Economic Migration Programs


The Chinese authorities are getting even more serious (yes, that’s possible) when it comes to tax rules.  On October 3rd, China's taxation authorities fined A-list Chinese movie star Fan Bingbing more than 479 million yuan (US$70 million) over tax evasion and ordered her to pay more than 255 million yuan in taxes.



Add to this, that from January 2019, new changes to the Chinese individual income tax laws come into effect.  With a top rate of 45%, many are considering their options.



Popular options include but are not limited to -

  • ·        The Philippines. Assuming you’re over 35, you can benefit from the Special Retiree's Resident Visa (SRRV).  Enjoy permanent, non-immigrant status and money earned outside of the Philippines is free of Philippines tax.
  • ·        In Malaysia, there’s Malaysia My Second Home (MM2H) which is similar to the SRRV.
  • ·        In Singapore, there’s the Global Investor Program (GIP) which targets global high-net-worth personalities.  You can have permanent residency in exchange for making a 2.5 million SGD investment.
  • ·        In the UK, there’s the Tier 1 Investor Visa.  Applicants must make an investment of at least £2 million in qualifying investments (excluding property related investments), and meet certain eligibility requirements.  But do note that recent changes to the UK tax system make it less attractive than before.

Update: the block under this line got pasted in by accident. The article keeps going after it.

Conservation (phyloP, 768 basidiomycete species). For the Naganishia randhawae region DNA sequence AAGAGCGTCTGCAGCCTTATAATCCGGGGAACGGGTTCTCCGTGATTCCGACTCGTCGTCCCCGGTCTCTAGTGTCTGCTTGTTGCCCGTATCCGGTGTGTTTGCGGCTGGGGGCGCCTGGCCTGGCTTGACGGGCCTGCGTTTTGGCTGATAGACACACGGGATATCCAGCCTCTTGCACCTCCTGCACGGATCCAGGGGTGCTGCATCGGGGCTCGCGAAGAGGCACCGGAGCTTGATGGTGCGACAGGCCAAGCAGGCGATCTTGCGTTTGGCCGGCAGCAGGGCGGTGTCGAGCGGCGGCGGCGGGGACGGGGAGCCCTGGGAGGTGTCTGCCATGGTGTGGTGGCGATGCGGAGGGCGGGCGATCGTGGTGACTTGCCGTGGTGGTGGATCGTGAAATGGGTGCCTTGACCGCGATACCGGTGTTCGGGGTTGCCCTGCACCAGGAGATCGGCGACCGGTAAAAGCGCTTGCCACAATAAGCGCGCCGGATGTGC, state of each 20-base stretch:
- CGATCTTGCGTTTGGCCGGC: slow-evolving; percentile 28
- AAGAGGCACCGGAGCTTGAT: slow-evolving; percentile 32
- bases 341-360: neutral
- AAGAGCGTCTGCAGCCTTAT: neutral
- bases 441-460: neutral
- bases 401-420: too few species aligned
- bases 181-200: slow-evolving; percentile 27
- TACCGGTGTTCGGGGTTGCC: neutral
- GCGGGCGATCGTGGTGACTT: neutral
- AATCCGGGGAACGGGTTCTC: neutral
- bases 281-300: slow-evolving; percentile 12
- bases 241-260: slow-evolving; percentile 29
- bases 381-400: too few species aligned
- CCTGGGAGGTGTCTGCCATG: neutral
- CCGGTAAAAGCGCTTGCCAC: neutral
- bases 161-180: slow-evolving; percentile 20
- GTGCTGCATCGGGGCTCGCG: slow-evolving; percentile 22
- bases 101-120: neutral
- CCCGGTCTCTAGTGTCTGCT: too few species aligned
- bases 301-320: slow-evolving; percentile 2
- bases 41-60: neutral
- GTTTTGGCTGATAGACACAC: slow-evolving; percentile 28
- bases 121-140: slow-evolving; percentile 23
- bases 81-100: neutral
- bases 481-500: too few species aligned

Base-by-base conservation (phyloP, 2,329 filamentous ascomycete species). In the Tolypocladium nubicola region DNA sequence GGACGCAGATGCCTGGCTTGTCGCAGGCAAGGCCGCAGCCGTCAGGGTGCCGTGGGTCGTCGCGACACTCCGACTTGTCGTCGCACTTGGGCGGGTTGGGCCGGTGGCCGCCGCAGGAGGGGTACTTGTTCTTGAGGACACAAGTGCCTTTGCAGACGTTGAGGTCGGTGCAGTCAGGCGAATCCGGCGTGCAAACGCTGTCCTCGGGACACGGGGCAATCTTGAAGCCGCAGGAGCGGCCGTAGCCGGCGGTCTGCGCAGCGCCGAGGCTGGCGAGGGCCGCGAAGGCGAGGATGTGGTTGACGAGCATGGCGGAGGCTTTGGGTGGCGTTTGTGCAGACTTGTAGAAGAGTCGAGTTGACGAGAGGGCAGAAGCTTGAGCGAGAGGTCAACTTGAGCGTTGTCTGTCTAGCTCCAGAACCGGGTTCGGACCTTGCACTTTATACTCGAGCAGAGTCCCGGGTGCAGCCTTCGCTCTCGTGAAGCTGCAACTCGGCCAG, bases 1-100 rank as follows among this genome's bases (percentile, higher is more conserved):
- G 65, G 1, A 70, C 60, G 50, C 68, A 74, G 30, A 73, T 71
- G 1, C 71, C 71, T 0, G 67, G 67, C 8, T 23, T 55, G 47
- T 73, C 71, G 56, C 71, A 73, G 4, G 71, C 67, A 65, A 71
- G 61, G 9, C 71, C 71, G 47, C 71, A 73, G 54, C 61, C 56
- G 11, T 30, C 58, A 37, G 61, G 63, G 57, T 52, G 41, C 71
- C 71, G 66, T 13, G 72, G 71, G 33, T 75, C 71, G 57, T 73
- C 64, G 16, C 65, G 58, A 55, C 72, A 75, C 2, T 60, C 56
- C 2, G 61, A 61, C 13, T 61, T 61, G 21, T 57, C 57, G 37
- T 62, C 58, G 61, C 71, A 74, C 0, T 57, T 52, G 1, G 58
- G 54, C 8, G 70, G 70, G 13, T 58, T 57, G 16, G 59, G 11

• ·        In the US, there’s the controversial but popular EB5 program.   


Regardless of where a HNI decides to reside, pre-immigration planning is a must. Planning to mitigate the more unwelcome aspects of host country taxation.  There are two types of tax structures that countries adopt –
  1. ·        territorial tax and
  2. ·        worldwide tax. 


If your future home nation has a territorial tax policy like Singapore, many Caribbean islands or Malaysia – then your international assets and investments are usually out of reach of your future home nation.

If your future home nation has a worldwide tax policy like the USA, UK or Australia, then your international assets and investments may be taxed by your future home nation

To make it more complex, some nations have death taxes in the form of estate, wealth or inheritance taxes.  All too often, immigrants realize the unintended tax consequences of their move after the fact.  Personally, I’m a big fan of structures that use a Trust.  It is among the more powerful tools available in common law jurisdictions.  For non-US persons, US Trusts are becoming particularly popular for both asset protection and estate planning.  

Feel free to contact us at help@htj.tax or www.htj.tax if you have any questions.  Time to get planning!


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